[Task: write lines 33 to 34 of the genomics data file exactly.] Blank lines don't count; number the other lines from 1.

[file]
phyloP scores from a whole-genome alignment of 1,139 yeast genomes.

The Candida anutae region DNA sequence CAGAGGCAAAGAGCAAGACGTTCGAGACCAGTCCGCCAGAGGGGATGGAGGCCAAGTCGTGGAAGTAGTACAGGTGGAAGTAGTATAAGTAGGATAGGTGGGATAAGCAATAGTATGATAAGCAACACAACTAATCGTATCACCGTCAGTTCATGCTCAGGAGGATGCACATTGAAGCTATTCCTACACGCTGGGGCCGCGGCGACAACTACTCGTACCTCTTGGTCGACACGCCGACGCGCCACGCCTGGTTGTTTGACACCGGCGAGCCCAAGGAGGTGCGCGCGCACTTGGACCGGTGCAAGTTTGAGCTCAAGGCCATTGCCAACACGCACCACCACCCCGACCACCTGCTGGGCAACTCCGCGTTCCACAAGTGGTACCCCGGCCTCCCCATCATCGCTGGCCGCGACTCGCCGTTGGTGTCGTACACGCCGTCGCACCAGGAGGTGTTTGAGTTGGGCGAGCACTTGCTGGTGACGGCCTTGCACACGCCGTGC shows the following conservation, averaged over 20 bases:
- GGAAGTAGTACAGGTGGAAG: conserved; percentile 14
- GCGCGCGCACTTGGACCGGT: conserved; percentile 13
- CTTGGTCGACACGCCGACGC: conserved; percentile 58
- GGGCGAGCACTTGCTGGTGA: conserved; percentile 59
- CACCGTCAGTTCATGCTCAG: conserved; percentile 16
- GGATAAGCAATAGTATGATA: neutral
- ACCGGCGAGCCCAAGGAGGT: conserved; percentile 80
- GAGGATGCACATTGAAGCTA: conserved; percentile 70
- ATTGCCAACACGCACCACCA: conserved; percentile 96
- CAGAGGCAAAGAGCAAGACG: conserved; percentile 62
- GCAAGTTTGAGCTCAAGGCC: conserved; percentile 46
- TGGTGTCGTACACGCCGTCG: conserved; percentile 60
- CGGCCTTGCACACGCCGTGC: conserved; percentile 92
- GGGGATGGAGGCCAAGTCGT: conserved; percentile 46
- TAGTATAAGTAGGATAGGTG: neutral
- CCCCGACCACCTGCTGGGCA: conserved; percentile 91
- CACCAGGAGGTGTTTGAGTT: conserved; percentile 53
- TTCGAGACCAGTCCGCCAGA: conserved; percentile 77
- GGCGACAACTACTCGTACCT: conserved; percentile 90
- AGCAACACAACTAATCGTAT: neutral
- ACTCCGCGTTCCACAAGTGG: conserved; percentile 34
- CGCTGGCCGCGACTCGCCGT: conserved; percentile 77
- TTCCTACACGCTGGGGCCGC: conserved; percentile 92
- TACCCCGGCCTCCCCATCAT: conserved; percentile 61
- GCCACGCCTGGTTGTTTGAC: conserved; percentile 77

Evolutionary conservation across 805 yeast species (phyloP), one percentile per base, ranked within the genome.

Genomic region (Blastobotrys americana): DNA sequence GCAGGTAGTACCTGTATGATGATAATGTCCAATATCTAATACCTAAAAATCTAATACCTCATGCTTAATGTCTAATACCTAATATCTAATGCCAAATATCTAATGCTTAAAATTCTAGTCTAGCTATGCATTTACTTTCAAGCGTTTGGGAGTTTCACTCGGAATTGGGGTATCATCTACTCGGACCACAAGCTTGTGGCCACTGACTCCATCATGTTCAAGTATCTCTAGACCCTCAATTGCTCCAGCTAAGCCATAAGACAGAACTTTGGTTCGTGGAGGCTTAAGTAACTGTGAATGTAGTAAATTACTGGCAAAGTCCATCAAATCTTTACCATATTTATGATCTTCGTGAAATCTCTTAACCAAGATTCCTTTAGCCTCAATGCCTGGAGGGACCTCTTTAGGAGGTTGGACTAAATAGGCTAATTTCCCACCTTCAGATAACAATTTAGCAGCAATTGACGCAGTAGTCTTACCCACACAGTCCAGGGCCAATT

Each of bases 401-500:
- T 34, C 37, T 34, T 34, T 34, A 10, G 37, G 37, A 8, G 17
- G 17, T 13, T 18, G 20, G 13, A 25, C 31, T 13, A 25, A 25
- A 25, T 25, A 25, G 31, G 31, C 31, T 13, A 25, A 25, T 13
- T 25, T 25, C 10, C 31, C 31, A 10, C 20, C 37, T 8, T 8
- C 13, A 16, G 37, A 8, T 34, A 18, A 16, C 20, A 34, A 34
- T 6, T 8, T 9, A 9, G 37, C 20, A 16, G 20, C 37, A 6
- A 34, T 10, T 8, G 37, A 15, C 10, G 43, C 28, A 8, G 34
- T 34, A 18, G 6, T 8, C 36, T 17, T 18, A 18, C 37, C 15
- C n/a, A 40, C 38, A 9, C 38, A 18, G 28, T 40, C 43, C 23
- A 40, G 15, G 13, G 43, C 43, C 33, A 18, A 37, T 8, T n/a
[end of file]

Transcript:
- A 25, T 25, A 25, G 31, G 31, C 31, T 13, A 25, A 25, T 13
- T 25, T 25, C 10, C 31, C 31, A 10, C 20, C 37, T 8, T 8